Fighting the Bugs

This is our first of 2 cases exploring the care of patients with sepsis in the Emergency Department.  Similar to our "Out on a Limb" case series, the case presented is followed by a series of questions, with a discussion in the comment section facilitated by the post authors.  In approximately 1 month (November 11th), the authors of the post will conduct a combined simulation/small group session reinforcing the learning points from the posts during Grand Rounds.  Around this time, they will also curate the comments from the discussion and publish a post highlighting these learning points.  Looking forward to a great discussion!

You're a couple hours into your shift at a 25 bed community ED and it's been a modestly busy day.  You just finished up performing a dental block on a patient with pulpitis and maybe the start of a periapical abscess and admitting a patient with unstable angina who had some lateral ST-depressions but a normal troponin.  

2 patients just checked in while you were off doing the dental block and a squad just rolled in with your next patient, a transfer from a nursing home.  Linda, 79 years old, was sent in for altered mental status, which was initially noticed last night.  She hasn’t said anything on the ride over, and glancing over at the cot, she appears frail and confused.  They think it’s a UTI.  

“Easy,” you think, “check a urine, order antibiotics, admit.”  

Then you get her vitals – 122, 82/60, 97%, 95.8°...  

She gets rolled to the trauma bay.  Glancing at her chart, you see she’s had multiple UTIs:  lots of pan-sensitive E. coli, a couple of proteus infections (sensitive to most things), some yeast, and one previous nasty Pseudomonas infection about 7 years ago which was resistant to nearly everything except meropenem.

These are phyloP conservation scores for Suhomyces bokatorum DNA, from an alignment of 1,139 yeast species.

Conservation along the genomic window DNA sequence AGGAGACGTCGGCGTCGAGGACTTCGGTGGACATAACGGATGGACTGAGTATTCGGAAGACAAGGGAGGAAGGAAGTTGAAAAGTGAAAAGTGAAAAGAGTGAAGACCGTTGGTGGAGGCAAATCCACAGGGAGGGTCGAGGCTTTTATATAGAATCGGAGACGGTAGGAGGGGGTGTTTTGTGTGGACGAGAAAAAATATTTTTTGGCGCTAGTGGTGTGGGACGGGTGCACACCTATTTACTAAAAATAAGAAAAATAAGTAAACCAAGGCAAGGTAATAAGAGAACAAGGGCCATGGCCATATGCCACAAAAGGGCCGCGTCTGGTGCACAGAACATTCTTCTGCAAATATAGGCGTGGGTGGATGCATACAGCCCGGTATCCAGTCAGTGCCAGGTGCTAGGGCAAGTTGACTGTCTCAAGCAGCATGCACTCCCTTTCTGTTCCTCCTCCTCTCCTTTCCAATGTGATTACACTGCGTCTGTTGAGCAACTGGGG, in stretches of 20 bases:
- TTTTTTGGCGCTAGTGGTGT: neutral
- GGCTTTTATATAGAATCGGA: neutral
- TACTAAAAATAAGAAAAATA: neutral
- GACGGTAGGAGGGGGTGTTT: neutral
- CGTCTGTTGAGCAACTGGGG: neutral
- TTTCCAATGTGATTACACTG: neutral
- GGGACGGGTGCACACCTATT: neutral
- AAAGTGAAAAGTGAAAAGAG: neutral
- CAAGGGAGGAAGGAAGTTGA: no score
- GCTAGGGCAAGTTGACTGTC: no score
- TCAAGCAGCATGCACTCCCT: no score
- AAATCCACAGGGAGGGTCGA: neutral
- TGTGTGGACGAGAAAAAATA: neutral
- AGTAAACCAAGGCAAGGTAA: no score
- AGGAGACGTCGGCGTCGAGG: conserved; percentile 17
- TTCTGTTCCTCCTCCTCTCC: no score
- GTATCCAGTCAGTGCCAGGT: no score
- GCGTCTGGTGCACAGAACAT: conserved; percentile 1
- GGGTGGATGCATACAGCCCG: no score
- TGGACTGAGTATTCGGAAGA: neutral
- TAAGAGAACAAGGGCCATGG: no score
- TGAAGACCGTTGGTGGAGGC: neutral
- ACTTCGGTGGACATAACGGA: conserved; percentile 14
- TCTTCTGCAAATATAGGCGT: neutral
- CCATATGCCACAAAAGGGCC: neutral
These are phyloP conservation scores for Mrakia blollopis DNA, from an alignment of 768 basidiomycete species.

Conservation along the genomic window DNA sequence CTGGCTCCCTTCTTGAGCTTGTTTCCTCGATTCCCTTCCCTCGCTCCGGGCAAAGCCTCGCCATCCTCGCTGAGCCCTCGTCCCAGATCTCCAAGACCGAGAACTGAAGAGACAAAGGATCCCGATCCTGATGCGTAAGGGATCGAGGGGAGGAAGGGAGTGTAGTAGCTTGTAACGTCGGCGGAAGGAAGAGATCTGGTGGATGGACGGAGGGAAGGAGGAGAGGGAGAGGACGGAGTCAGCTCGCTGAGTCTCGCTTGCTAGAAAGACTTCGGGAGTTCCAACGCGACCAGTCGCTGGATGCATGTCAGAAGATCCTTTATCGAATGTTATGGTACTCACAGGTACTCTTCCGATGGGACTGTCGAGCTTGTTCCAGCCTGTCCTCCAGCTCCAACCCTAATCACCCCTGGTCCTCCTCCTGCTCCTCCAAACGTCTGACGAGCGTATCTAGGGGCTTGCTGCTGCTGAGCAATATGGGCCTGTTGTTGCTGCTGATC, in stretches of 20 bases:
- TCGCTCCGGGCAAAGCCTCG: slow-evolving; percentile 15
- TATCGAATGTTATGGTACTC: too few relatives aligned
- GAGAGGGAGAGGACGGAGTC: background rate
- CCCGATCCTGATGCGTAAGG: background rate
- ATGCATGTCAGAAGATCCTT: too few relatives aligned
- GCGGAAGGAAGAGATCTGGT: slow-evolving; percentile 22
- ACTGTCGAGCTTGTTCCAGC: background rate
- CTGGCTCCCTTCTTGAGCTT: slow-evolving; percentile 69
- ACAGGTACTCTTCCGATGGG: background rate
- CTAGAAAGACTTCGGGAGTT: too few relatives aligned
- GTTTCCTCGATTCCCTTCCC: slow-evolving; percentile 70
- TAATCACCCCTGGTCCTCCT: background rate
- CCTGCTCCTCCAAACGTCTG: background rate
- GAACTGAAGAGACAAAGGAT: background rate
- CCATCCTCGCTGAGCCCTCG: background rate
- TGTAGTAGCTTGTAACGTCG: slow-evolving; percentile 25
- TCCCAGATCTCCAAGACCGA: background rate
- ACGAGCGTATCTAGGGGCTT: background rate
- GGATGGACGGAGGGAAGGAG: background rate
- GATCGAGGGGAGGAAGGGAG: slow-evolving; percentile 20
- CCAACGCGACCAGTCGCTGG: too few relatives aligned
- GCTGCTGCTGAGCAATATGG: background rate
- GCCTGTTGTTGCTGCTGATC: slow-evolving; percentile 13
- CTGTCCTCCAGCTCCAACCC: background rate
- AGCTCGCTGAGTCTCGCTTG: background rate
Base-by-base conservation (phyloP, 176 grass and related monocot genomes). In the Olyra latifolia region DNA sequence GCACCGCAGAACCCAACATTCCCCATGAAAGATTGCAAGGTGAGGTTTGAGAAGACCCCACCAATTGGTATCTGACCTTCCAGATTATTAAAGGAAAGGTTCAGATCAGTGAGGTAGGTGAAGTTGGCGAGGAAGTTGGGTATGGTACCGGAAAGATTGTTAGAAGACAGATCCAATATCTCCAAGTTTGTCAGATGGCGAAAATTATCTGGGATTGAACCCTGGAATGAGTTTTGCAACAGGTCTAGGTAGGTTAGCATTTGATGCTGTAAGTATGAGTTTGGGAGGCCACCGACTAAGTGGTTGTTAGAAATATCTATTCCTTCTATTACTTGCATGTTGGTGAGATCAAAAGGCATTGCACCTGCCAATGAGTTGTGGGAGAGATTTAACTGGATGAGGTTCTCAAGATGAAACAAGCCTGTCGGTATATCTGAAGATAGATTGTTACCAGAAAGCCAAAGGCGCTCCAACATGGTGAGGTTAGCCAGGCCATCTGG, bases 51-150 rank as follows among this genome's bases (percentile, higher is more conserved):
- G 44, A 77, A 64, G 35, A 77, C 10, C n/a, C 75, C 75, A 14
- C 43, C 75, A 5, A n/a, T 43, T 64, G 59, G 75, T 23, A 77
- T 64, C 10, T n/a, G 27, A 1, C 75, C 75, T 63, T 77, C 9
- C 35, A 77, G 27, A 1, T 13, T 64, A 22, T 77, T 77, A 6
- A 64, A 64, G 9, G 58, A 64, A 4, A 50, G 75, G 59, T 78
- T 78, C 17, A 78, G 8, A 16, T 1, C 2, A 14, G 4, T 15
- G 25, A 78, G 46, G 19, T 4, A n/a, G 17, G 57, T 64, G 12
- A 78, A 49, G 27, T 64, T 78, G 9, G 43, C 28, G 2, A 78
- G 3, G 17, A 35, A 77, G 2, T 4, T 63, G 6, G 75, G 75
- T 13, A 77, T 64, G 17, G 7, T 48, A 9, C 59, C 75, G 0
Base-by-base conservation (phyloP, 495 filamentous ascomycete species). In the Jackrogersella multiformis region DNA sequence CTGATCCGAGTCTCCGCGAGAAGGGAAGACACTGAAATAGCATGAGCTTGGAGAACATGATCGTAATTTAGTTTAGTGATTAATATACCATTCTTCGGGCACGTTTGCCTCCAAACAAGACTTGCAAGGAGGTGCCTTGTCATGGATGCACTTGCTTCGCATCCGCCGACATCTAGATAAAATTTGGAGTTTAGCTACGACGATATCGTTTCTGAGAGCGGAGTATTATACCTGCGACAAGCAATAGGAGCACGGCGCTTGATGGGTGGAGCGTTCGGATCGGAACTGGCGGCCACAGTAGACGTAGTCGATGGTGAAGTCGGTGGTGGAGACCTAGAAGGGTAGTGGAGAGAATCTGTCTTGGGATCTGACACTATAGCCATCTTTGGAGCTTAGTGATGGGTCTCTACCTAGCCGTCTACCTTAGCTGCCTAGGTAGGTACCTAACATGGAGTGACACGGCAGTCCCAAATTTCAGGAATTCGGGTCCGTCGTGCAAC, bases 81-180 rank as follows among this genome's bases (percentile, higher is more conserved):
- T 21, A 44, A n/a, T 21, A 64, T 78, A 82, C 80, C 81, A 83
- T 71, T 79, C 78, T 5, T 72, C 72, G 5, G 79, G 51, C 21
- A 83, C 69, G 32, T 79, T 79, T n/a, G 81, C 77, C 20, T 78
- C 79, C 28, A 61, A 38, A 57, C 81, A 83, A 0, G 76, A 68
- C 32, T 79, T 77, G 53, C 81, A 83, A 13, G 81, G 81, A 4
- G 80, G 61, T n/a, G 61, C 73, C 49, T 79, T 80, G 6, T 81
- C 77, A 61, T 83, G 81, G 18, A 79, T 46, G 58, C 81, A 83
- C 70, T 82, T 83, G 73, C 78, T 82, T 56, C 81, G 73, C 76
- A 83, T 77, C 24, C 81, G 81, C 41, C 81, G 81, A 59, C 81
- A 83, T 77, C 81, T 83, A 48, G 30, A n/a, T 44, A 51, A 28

You get a urine quickly and her urinalysis returns with positive leucocyte esterase, but nitrite negative, with a pH of 5.5, and 20 protein.  Her blood work is all pending.

Please respond to a single question and note in the discussion section which question you are responding by beginning your post with Q1, Q2, etc.

Q1:  What antibiotic(s) would you choose at this point?  Does a remote history of one serious UTI change what you would use?


Q2:  Now, imagine the same patient, but with a perfectly clean urinalysis, clear chest x-ray, and a benign belly.  Lactate 6.5 and creatinine 2.3 (baseline 1.6), but nothing else particularly remarkable.  Oh, and she’s HIV+, but last CD4 count 6 months ago was 405.  What would your choice of antibiotics then be?  Would your coverage change if she were not so well treated for her HIV?


Q3:  Now instead of HIV, the patient on tacrolimus and prednisone for a previous heart transplant.  When calling her up to the ICU residents, you ask them what they think about adding on antifungals or antivirals.  The response is, “nah, don’t worry about it.”  What is your threshold for adding additional coverage?  Would your opinion on the matter change if it were her transplant physician that told you not to worry about adding antifungals or antivirals?


Q4:  What if this patient with an uncertain source of sepsis had had a kidney transplant and visible thrush?  How do you weigh the consequences of potentially causing renal injury by adding IV fluconazole (or acyclovir)?